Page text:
A Chance to Clean the Slate?
Don Blankenship, the chairman and CEO of America's most notorious coal company, unexpectedly announced his retirement this week. If you don't know who Blankenship is or why his departure from Massey Energy is significant, the profile that appeared in Rolling Stone last week ("The Dark Lord of Coal Country") covers that ground thoroughly.
Suffice to say that Blankenship ran Massey with an iron fist and a stunning disregard for the safety of its workers or the environmental effects of its mining practices. Last year alone, Massey had more than 500 safety violations and nearly $1 million in fines, and last April's explosion at Massey's Upper Big Branch Mine alone (29 men killed) was America's worst mining tragedy in 40 years.
Whether, as rumored, Blankenship's departure simply clears the way for Massey to merge with or be acquired by another company, time alone will tell. New CEO Baxter F. Phillips Jr. is hardly a fresh face -- he's been with the company even longer than Blankenship. He might be in charge just long enough to oversee a deal.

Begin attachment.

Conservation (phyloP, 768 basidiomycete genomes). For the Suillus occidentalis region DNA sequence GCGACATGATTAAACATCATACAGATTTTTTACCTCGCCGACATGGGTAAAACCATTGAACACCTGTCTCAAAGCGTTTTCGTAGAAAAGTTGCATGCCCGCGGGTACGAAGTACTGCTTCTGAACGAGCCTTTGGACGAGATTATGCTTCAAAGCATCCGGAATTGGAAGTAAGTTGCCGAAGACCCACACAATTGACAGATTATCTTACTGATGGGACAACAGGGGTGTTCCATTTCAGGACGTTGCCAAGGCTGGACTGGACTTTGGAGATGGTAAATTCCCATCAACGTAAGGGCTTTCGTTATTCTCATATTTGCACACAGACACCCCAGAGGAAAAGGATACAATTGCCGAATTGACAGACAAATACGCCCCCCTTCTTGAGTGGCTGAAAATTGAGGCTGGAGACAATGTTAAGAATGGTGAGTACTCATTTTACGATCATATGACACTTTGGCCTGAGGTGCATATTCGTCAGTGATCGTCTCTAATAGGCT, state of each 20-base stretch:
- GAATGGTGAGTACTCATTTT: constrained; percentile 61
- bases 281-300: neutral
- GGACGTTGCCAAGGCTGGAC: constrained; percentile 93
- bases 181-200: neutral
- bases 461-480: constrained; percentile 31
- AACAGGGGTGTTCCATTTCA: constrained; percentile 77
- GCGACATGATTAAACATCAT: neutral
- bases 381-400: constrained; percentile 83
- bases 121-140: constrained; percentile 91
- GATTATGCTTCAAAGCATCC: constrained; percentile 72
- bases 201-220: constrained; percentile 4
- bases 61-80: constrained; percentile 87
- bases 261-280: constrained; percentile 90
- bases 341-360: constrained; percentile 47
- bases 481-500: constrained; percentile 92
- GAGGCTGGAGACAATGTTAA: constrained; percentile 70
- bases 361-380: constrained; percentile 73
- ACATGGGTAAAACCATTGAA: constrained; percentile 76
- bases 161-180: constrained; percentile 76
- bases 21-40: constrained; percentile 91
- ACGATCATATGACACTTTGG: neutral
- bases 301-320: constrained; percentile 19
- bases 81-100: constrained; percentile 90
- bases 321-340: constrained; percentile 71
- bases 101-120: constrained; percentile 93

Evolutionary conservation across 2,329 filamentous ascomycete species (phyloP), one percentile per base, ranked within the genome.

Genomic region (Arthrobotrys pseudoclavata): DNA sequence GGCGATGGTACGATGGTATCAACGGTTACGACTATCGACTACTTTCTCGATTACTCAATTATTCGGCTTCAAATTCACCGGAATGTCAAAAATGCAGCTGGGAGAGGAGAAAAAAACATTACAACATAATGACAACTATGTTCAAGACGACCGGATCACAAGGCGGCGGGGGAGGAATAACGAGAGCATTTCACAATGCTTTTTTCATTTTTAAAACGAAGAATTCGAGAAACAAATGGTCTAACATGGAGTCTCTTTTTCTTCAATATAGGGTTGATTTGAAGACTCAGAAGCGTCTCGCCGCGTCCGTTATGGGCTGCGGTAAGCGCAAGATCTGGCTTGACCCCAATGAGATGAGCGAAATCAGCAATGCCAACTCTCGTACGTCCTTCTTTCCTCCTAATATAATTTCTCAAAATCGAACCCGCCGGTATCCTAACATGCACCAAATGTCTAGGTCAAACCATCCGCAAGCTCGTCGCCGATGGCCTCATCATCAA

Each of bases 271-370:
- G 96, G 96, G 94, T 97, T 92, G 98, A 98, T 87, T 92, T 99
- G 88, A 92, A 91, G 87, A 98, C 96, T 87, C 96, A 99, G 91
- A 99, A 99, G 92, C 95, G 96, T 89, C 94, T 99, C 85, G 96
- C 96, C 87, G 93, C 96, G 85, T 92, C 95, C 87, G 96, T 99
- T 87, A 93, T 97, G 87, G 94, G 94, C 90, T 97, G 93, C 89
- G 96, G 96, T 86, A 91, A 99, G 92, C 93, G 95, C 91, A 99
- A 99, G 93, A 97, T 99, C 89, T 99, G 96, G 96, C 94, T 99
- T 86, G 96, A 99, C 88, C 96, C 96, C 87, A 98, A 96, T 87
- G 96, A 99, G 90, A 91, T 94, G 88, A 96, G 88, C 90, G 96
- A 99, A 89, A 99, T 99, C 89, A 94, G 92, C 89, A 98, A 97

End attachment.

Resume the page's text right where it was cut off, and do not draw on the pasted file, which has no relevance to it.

But whoever ultimately ends up running Massey Energy shouldn't find it hard to do better. The company has been a leading proponent of mountaintop-removal mining for years and, between 2000 and 2007, violated the Clean Water Act more than 4,500 times. Its record number of safety violations has resulted in another, tragic record: In the past decade, 54 Massey workers have lost their lives -- more than at any other American coal company.
More broadly, though, can a company like Massey reinvent itself as a 21st-century energy company? In just the past few years, economic competition from natural gas, regulation of coal-plant emissions, and a growing backlash from the people who live and work in coal country have all created a very different world for Massey Energy. Could we one day see Massey putting wind turbines on mountaintops instead of tearing those mountains apart? Stranger things have happened.